COVID-19 resources on Dementia

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Living with dementia during the COVID-19 pandemic: coping and support needs of community-dwelling people with dementia and their family carers. Research findings from the IDEAL COVID-19 Dementia Initiative (IDEAL-CDI)

University of York

This report sets out findings from the IDEAL COVID-19 Dementia Initiative (IDEAL CDI), which was established to identify concerns and issues faced by people living with dementia and their carers as a result of the coronavirus epidemic and the strict social restrictions imposed in England between March and June 2020. The report is based on interviews with people with dementia and carers from the IDEAL cohort. Some people with dementia coped well, while others coped with difficulty or were only just coping. The additional stress of COVID-19 exacerbated pre-existing coping difficulties. For many, social isolation increased anxiety. Some felt that lack of activity or lack of social contact caused a decline in their abilities to manage everyday tasks. Confusion about COVID-19 rules or difficulty remembering what to do led to anxiety when leaving the house. People felt that members of the public might not understand their particular needs. While some carers felt they were coping well, others experienced stress when having to leave the home because the person with dementia might not be safe if left alone. Some experienced increased strain in the caring relationship compounded by an uncertainty about future availability of respite. Some were concerned about the complex health needs of the person with dementia alongside COVID-19 risk and lack of personalised information. Both people with dementia and carers talked about the importance of access to safe outdoor space. People were anxious about how others would react or behave towards them regarding keeping a distance if they went out. Being connected to friends, family and wider community or support groups was important to help combat the effects of isolation. People from BAME communities worried about their increased vulnerability to the virus. A lack of trust in Government guidance and in health care services added to their anxiety. However, some benefitted from strong community and faith group involvement.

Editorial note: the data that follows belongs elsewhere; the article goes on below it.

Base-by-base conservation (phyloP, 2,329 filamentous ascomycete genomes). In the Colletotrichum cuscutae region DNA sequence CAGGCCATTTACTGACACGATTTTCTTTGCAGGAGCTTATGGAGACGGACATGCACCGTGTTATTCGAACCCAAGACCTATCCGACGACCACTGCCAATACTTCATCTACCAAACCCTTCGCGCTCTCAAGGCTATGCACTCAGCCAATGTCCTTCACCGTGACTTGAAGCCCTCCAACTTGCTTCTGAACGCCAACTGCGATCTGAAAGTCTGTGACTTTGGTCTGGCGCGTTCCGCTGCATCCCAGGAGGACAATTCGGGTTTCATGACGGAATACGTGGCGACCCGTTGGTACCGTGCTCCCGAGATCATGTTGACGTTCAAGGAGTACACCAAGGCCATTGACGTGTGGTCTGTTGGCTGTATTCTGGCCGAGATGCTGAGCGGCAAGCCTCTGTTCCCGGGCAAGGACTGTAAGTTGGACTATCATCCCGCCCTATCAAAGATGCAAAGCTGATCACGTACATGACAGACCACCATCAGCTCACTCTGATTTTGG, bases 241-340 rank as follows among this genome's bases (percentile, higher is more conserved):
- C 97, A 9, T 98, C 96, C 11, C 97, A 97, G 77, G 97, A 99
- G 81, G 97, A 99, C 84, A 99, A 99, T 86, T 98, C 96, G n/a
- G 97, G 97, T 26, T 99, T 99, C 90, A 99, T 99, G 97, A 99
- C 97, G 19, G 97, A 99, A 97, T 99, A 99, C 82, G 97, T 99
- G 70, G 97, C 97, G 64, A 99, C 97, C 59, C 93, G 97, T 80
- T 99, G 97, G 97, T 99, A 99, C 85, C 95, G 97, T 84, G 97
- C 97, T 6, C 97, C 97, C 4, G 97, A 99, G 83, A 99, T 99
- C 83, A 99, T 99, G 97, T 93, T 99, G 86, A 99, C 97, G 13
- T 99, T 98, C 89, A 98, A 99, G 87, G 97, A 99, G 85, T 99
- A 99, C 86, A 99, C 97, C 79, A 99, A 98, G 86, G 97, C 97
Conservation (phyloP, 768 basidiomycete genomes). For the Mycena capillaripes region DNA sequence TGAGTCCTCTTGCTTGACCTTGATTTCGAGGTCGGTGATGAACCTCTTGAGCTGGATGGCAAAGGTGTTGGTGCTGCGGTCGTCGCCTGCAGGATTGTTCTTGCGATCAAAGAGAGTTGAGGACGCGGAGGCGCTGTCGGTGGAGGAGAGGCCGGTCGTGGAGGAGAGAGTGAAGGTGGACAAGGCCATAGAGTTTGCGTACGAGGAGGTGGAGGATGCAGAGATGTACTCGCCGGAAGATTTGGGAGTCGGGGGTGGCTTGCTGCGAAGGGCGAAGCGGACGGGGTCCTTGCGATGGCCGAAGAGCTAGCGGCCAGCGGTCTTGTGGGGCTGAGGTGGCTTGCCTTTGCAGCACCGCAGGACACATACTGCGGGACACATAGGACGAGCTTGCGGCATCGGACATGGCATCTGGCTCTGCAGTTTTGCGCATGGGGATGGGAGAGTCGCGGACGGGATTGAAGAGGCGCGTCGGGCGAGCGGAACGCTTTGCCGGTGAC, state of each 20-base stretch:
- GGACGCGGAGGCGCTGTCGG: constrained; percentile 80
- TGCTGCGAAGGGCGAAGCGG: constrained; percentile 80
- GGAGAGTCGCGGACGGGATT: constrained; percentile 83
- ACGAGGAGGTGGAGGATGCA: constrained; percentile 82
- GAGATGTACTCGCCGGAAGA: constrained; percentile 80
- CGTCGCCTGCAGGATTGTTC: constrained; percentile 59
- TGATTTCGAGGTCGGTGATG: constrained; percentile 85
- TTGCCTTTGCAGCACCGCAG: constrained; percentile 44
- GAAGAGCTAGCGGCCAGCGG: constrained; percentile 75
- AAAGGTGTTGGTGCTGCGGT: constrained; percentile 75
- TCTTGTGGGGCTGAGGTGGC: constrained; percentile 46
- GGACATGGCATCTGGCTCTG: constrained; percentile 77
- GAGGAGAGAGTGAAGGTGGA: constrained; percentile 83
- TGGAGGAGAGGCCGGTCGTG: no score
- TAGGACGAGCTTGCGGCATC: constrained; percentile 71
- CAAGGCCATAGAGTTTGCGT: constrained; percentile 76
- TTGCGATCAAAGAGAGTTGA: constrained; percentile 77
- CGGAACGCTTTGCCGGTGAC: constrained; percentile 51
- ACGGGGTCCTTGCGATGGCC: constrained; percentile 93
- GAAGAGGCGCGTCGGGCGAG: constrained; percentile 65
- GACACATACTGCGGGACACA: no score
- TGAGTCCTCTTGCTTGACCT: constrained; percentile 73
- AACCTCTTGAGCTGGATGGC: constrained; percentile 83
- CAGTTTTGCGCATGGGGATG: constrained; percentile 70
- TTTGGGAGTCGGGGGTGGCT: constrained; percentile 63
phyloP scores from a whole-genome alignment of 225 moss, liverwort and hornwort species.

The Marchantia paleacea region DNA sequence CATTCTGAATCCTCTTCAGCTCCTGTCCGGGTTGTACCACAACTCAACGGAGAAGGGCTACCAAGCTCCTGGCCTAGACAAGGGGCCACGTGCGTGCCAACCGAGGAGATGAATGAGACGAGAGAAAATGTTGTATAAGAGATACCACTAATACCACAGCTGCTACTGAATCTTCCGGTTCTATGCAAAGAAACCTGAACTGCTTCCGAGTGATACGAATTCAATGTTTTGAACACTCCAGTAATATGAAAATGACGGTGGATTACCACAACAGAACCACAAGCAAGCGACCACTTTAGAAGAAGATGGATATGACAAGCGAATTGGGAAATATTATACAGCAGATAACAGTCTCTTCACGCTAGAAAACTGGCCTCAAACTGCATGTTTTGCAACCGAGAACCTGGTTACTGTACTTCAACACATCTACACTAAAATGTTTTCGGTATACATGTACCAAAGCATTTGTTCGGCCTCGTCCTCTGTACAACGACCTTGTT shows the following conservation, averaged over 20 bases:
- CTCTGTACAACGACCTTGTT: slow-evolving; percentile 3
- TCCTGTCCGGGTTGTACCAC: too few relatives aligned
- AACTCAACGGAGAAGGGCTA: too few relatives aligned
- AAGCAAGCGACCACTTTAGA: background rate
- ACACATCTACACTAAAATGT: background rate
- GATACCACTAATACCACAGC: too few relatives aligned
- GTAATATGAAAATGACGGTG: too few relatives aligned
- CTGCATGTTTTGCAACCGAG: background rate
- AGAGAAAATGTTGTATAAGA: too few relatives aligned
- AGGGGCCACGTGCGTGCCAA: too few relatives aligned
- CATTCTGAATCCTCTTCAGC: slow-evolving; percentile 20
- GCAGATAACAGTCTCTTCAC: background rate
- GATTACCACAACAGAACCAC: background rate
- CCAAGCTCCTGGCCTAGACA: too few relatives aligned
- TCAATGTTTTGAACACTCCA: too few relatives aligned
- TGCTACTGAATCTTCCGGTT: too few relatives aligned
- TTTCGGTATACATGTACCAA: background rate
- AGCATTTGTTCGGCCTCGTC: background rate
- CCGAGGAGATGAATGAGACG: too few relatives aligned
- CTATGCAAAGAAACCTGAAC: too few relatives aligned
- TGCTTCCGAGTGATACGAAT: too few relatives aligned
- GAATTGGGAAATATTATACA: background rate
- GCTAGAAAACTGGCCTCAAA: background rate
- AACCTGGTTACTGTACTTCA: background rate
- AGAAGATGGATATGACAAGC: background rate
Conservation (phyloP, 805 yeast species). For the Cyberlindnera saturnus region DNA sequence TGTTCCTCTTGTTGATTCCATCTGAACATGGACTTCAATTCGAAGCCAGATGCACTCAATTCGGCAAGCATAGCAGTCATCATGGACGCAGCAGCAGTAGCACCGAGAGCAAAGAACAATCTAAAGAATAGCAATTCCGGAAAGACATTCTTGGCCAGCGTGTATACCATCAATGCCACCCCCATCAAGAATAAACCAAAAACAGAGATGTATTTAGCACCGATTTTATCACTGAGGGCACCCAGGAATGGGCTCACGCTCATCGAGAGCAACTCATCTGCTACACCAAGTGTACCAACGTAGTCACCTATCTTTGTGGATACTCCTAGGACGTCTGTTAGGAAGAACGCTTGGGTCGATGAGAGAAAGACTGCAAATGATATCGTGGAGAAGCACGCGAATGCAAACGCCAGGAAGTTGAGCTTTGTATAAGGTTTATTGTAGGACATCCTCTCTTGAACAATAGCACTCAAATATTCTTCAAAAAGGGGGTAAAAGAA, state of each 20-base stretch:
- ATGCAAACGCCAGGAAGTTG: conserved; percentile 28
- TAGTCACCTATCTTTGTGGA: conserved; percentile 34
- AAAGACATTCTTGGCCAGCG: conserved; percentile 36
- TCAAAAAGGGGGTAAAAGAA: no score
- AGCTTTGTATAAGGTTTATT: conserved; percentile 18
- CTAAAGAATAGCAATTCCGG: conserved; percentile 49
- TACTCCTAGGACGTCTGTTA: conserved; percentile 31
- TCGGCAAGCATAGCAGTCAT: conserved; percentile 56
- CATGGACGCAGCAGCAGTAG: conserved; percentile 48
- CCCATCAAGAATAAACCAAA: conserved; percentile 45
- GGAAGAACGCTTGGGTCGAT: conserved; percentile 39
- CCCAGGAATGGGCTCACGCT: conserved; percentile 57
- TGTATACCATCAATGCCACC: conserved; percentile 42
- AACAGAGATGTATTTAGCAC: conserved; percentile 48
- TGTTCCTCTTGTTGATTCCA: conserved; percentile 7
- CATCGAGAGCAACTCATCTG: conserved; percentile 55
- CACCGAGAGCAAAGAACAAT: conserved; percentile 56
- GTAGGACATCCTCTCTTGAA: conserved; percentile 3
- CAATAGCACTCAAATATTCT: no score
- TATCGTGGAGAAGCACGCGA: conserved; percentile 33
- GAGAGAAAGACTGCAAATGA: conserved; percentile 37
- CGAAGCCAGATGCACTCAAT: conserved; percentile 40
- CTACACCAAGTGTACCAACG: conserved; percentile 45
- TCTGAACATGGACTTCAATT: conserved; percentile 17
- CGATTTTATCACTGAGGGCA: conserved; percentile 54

Last updated on hub: 07 December 2021

The COVID-19 pandemic as experienced by the spouses of home-dwelling people with dementia – a qualitative study

BMC Geriatrics

Background: Worldwide, restrictive measures have been taken to manage the spread of the COVID-19 pandemic. Social distancing and self-isolation have considerably affected the lives of people with dementia and their informal caregivers. The purpose of the study was to explore the consequences of the COVID-19 pandemic as experienced by the spouses of home-dwelling people with dementia in Norway. Methods: The study had a qualitative descriptive design using individual telephone interviews for data collection. A total sample of 17 spouses of people with dementia were included, 14 women and three men ages 52 to 82 years. A qualitative content analysis following six steps inspired by Graneheim and Lundman was used to identify the categories presented. Results: The participants emphasized four main perspectives: 1) Radical changes in available services, 2) Restrictions changed everyday life, 3) Impacts on health and well-being, and 4) Actions that made life easier. The participants also described how positive activities and easily accessible services helped them in this situation. Conclusions: The governmental restrictions of the COVID-19 pandemic resulted in radical changes in available services with severe consequences for the lives and well-being of home-dwelling people with dementia and their spouses. Examples of coping strategies and possible psychosocial interventions compatible with virus precautions were identified. The potential of such interventions should be further explored to meet the needs of vulnerable groups in situations like a pandemic.

Last updated on hub: 19 November 2021

Deconditioning in people living with dementia during the COVID-19 pandemic: qualitative study from the Promoting Activity, Independence and Stability in Early Dementia (PrAISED) process evaluation

BMC Geriatrics